opportunity for wildlife tourism in Mozambique (Pierce & Marshall, 2008).
The main aim of this paper is to contribute to knowledge of marine tourism in
Mozambique and to provide analysis of divers and their experience.
THE STUDY
Methodology
Study site
The study was conducted in Tofo Beach, Mozambique, which is located around 30km
from Inhambane Town and is one of the main diving destinations in Mozambique
(figure 1).
Figure 1: Location of Tofo Beach and main diving destinations in Mozambique. The only dive areas
that are inside protected areas are: Quirimbas National Park and Bazaruto National Park.
Participant observation
Participant observation (Emerson, 2001) was used to gain in-depth understanding
about tourist experiences and the main problems of dive tourism sustainability. One
author (YT, a native Portuguese speaker) lived in the area from March to December
2008, and participated in public meetings, diver and environmental associations
meetings, tourism experiences, public talks about conservation and community
development and workshops about tourism. Unstructured interviews were carried out
with a range of stakeholders including informants from the civil society (private
sector and community) and government.
Surveys
To assess diver experiences, 530 self-administered questionnaires were collected. The
questionnaires were distributed in all three dive shops in Tofo Beach, from the 22
April 2008 to 3 February 2009. The questionnaire was pre-tested with 34 divers in
Tofo; a number of questions were amended as a result. English was chosen because
most of divers were international travellers.
Questionnaire Structure
A five page questionnaire with 33 questions was used. The questionnaire comprised
the following sections: background, previous history of SCUBA diving, motivation
and expectations of their dive trip and their interaction with the local community. The
questionnaires presented both open-ended and closed questions. Several questions
were designed based on previous studies on wildlife tourism and diving tourism (e.g.
Birtles, Valentine, Curnock, Arnold, & Dunstan, 2002; Davis, Banks, Birtles,
Valentine, & Cuthill, 1997; Miller, 2005).
Sample collection
Two sampling strategies were adopted. Initially, questionnaires were available in
collecting boxes for clients in the diving centres. Before the survey, the researcher
visited and explained the research proposal at all three dive centers operating in Tofo
beach. All of them agreed to cooperate. Assistance was requested from dive centre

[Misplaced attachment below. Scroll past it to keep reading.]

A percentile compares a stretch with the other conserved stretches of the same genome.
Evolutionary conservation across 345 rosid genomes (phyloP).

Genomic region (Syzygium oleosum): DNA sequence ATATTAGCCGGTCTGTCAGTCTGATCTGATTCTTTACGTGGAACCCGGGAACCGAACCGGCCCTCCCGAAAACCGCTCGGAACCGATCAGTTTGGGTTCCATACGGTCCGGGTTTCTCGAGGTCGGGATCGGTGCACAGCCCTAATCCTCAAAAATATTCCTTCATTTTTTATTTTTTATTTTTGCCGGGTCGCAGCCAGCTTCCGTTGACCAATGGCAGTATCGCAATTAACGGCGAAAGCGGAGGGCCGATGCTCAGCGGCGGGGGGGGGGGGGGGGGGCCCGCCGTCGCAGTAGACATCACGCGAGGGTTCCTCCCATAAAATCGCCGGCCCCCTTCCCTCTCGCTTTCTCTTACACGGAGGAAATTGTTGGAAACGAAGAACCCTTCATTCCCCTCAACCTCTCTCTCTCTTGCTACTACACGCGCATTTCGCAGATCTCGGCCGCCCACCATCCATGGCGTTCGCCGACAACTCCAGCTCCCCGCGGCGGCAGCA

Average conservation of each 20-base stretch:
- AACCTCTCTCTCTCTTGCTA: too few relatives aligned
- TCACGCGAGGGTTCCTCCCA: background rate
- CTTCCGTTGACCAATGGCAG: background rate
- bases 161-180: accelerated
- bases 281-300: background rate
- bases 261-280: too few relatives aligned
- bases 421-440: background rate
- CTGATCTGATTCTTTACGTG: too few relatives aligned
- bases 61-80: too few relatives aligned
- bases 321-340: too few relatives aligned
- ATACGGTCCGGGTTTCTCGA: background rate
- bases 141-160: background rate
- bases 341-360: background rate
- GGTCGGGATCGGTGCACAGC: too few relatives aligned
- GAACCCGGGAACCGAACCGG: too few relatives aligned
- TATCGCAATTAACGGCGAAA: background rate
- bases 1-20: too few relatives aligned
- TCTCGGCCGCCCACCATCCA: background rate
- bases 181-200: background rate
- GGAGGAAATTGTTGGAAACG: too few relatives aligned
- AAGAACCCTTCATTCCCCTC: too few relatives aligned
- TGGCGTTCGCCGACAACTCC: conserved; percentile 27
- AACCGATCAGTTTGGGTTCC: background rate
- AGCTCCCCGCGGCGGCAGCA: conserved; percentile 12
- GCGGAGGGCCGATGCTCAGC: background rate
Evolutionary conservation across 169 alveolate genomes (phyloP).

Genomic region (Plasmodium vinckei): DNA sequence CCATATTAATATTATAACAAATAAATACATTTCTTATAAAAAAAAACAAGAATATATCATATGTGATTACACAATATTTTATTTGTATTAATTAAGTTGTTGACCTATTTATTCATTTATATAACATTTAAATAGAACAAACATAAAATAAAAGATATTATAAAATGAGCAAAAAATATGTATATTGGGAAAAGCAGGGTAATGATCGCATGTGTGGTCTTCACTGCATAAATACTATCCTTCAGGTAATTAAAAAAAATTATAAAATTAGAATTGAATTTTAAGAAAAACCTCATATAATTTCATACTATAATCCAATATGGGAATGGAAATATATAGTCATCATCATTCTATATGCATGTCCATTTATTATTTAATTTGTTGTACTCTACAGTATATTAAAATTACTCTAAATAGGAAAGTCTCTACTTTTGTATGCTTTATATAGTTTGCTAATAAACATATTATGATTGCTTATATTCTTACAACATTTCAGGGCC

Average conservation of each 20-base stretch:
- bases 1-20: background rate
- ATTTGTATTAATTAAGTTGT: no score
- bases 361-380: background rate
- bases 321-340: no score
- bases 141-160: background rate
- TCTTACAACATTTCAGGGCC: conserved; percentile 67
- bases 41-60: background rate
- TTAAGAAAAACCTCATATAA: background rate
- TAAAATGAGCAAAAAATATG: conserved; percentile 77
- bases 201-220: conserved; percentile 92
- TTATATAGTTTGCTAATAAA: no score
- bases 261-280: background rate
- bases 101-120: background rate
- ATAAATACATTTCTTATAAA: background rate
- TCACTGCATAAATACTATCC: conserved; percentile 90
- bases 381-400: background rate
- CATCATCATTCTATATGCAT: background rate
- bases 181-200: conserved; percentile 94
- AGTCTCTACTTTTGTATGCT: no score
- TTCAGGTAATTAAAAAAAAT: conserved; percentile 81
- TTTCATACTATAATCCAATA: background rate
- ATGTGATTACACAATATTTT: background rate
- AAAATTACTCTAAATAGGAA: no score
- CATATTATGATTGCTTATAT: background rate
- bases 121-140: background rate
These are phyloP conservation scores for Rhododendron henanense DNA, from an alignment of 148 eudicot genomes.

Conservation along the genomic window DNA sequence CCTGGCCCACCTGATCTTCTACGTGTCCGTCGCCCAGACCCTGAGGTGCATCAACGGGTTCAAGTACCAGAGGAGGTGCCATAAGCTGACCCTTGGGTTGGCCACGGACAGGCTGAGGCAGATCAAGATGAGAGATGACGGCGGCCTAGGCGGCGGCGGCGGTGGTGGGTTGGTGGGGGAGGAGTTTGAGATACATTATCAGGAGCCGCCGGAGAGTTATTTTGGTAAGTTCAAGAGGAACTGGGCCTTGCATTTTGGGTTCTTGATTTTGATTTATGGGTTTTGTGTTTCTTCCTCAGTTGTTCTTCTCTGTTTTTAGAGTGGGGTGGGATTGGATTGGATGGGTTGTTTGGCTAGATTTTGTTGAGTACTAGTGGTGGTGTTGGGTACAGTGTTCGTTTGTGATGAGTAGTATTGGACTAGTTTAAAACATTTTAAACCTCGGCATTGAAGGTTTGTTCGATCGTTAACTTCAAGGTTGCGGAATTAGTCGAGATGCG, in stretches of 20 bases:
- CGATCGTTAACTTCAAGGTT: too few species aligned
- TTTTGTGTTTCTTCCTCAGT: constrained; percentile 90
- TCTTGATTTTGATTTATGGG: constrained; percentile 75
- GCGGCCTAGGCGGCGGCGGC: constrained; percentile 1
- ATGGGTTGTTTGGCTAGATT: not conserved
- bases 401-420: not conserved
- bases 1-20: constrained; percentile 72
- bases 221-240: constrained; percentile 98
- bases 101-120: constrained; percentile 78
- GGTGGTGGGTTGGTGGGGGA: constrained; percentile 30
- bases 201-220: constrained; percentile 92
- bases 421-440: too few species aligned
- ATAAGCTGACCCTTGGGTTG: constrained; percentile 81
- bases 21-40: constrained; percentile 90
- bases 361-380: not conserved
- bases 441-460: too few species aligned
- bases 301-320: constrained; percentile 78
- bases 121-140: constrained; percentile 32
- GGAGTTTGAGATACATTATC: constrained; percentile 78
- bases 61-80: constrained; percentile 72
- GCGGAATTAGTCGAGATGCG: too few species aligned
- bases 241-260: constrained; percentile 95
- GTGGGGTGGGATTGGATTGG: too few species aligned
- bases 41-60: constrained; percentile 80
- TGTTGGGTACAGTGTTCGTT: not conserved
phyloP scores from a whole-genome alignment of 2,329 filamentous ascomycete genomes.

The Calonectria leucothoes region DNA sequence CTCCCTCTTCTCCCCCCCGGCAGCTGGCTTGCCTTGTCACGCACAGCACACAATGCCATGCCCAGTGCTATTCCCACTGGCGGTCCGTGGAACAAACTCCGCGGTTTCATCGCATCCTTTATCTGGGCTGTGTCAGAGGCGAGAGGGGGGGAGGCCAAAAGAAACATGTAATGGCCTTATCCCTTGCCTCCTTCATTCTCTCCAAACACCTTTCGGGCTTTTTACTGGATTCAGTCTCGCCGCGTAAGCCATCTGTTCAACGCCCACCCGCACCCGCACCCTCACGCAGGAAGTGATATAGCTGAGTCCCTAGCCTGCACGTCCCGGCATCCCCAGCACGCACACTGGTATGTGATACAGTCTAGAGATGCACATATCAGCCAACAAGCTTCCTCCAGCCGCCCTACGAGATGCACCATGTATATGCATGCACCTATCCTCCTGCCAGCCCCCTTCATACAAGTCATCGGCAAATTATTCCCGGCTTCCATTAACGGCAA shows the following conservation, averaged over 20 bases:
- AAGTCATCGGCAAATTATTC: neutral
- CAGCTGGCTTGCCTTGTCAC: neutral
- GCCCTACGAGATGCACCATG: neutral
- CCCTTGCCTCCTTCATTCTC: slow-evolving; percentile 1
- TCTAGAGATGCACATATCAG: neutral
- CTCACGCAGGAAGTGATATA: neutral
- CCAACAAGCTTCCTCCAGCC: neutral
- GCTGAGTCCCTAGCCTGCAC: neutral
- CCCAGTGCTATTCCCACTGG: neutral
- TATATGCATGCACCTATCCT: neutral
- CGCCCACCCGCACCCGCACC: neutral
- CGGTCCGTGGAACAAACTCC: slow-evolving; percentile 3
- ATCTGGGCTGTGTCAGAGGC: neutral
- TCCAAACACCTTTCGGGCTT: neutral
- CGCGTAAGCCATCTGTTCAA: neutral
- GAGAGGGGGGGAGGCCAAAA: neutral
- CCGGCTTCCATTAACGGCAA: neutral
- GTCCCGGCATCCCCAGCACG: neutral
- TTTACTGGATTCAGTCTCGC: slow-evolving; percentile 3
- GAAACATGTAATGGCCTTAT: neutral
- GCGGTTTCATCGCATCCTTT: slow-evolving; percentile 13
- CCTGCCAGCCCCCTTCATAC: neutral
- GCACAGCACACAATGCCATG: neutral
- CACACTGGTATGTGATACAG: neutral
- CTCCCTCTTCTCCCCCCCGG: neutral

staff to encourage divers to complete the questionnaires. However, the results from
this approach were not satisfactory. Although collecting boxes were accessible during
the whole study period in the dive centres, only 8 questionnaires were answered
through this way. Apparently, staff were too busy to hand out the forms. Similar
problems have been experienced by other researchers assessing dive operators in
Mozambique (Pereira, 2003; Sander, 2007).
A second approach was then adopted. The researcher personally handed out the
questionnaires and two volunteer assistants agreed to collect the completed surveys.
One assistant was involved from April to May and a second assistant periodically
from mid-September to the beginning of February.
Due to lack of assistants to distribute the questionnaires, divers were sampled in the
three dive centres based on a ‘convenience sample’. However, all divers in the dive
centre during that time were approached. The number of distributed questionnaires
and returned questionnaires were noted to calculate the response rate.
Data Analysis
Descriptive analysis was used to determine diver demography. The data were
examined for correlation between the dive experience variables and a measure of dive
specialization as well as motivation to visit Mozambique. Spearman’s Rank Order
Correlation tests were conducted. This non-parametric test was adopted because all
variables did not conform to normality, even after applying logarithmic and square
roots transformations (Zar, 2001). Normality of the data was tested by a combination
of histogram, Stem-and-leaf plot, boxplot and skewness and kurtosis statistics
(Coakes, Steed, & Ong, 2009). All statistical analyses were performed on SPSS 16.0